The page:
This section contains information about the artillery branch of the
United States Army during the 19th century
Q. Why was the artillery so demanding?
Frederick the Great, the warrior king of Prussia, Once said his artillery lent “dignity to what otherwise would be a vulgar brawl!” What Frederick realized was that, of the three main combat arms of the 18th century warfare, artillery required far greater knowledge, care and finesse than did the infantry or the calvary. The validity of Frederick’s observation was recognized in the United States a century later. Graduates of the United States Military Academy at west point were apportioned to the branches of service based upon their class standings. The top tier were assigned into the engineers, the second into the artillery, the third to the calvary and the bottom to the infantry.
While engineering was the most sophisticated discipline within the art of warfare and required the most advanced knowledge of mathematics and applied physics, it was essentially a noncombatant arm. Artillery also required an advanced knowledge of mathematics and applied physics, but gunners always had to put their knowledge to use during the chaos of battle. The artillery branch demanded of its commanders technical knowledge not required of cavalry and infantry commanders, and thus, of the combat arms in the 19th century U.S. Army, the artillery received the most accomplished West Point Graduates.
Q. What was the responsibility of a artillery commander?
In practical terms, an artillery commander had greater responsibility than did a commander of cavalry or infantry. An infantry captain had, on paper, to care for about 100 men. He saw to their training, arming, clothing and equipping, feeding and discipline. A cavalry captain also had to watch over about 100 men with the same responsibilities as their infantry counterparts, but he was also responsible for 100 horses that required equipping, feeding and care.
By comparison, an artillery captain in a full six gun battery had responsibility for about 120 men, 120 horses, six field pieces, 12 limbers, six caissons, a traveling forge, a battery wagon and two supply wagons. Four gun batteries were common in both armies during the Civil War, and an artillery captain may have had the number of men in his command reduced by a third. Even so, the breadth of his responsibility exceeded that of the leaders of full-strength calvary and infantry companies. Ironically, while artillery required of its commanders the highest level of competence, it also offered the slowest opportunities for advancement, since it was a small branch of service with far fewer senior officers than the infantry.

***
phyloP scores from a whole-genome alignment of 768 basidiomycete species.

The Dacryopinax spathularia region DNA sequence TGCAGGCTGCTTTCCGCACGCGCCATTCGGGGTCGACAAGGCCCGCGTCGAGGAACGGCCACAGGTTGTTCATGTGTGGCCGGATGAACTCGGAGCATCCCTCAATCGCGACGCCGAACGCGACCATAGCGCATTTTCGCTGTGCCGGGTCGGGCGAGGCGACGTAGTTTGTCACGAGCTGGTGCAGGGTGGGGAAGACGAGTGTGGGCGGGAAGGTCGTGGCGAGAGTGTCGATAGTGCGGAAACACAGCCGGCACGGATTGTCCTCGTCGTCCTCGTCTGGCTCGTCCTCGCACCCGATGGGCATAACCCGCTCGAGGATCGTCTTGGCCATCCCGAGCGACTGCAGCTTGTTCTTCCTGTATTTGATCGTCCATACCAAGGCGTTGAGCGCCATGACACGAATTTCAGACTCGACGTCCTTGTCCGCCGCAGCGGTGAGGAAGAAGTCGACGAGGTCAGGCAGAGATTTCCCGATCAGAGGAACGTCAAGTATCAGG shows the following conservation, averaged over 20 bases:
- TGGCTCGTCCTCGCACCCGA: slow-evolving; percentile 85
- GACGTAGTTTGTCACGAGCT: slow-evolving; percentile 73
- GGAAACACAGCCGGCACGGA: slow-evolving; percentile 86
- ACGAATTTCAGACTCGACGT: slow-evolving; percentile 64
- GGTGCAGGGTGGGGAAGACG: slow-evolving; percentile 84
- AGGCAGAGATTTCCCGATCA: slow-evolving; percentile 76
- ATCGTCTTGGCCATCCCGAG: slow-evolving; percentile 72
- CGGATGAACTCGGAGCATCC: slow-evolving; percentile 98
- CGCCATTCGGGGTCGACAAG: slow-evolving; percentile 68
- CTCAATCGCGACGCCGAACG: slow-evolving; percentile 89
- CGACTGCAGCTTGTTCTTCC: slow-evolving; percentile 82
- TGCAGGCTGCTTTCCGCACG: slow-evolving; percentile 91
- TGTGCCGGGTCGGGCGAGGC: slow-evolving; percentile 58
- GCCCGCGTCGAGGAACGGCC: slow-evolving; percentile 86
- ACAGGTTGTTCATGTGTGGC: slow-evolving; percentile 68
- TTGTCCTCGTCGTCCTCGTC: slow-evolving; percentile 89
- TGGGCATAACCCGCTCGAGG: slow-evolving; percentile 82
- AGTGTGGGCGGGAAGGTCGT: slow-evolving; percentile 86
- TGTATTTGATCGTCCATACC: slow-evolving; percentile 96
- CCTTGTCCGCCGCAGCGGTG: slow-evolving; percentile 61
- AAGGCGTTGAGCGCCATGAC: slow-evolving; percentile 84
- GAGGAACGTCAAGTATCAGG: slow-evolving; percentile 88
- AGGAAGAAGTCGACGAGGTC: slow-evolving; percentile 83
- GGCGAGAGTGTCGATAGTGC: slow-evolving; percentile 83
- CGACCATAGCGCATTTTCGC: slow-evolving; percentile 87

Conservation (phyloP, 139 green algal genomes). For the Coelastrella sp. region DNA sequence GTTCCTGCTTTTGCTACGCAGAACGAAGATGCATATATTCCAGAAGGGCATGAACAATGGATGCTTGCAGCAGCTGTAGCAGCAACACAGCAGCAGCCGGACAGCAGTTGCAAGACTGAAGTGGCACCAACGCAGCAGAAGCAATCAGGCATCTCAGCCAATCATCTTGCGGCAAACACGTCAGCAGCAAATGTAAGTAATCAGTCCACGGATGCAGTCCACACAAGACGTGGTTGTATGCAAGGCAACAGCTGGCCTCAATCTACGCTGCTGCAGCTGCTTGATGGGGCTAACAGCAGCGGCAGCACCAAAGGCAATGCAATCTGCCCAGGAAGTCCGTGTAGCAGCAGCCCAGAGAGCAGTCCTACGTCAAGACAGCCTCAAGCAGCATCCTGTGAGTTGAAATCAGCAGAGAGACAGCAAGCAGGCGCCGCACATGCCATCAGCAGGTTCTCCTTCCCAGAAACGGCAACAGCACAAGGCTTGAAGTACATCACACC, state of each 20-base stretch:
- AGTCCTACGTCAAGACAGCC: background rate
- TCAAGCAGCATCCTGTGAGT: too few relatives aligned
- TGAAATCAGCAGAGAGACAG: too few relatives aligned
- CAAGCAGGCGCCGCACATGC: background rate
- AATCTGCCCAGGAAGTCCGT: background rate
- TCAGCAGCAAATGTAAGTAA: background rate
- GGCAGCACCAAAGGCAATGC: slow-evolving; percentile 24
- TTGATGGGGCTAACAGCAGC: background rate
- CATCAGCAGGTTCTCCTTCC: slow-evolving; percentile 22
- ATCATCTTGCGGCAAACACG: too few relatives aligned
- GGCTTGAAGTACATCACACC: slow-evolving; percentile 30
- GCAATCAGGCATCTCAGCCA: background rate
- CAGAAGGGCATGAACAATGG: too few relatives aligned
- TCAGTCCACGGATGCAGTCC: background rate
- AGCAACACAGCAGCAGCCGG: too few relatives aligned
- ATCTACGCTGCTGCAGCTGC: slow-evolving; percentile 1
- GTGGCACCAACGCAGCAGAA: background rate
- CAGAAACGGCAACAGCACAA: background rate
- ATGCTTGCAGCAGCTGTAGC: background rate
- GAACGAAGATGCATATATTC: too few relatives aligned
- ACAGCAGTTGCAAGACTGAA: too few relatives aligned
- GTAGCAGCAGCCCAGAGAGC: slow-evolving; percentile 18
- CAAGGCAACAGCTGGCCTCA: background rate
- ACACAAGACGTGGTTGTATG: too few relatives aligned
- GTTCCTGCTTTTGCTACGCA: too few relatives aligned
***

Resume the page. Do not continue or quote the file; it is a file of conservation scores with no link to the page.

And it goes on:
Q. What was the Command Structure?
The commanding captain was assisted by a lieutenant for each section, which consisted of two guns along with their accompanying men, horses, limbers and caissons. The lieutenants were section chiefs. Each gun, with its men, horses and attendant vehicles, operated as a platoon under the command of a sergeant known as the chief of the pieces. When in action, each gun, with on limber supplying ammunition, was commanded by a corporal, called the gunner, and each gun’s caisson with an additional limber was stationed to the rear under command of another corporal. Drivers, who handled the horses and cannoneers, who manned the guns, were privates.
In addition to the men in line of command, a battery would also have a bugler and guide-on bearer. As well as a first sergeant who was responsible for the battery paperwork and during battle was available to do any task assigned by the officers, including assuming command of any section whose chief was incapacitated.
Q. What else did a artillery battery include?
Ideally, each battery would have several artificers to work the traveling forge, performing Ferrier services and minor equipment repairs in the field. Sometimes several batteries together in a battalion would share a forge and artificers. If a battery was fortunate enough to have a supply wagon or two, there would be additional teamsters and horses or mules. A battery may also have maintained its own ambulance to evacuate its wounded.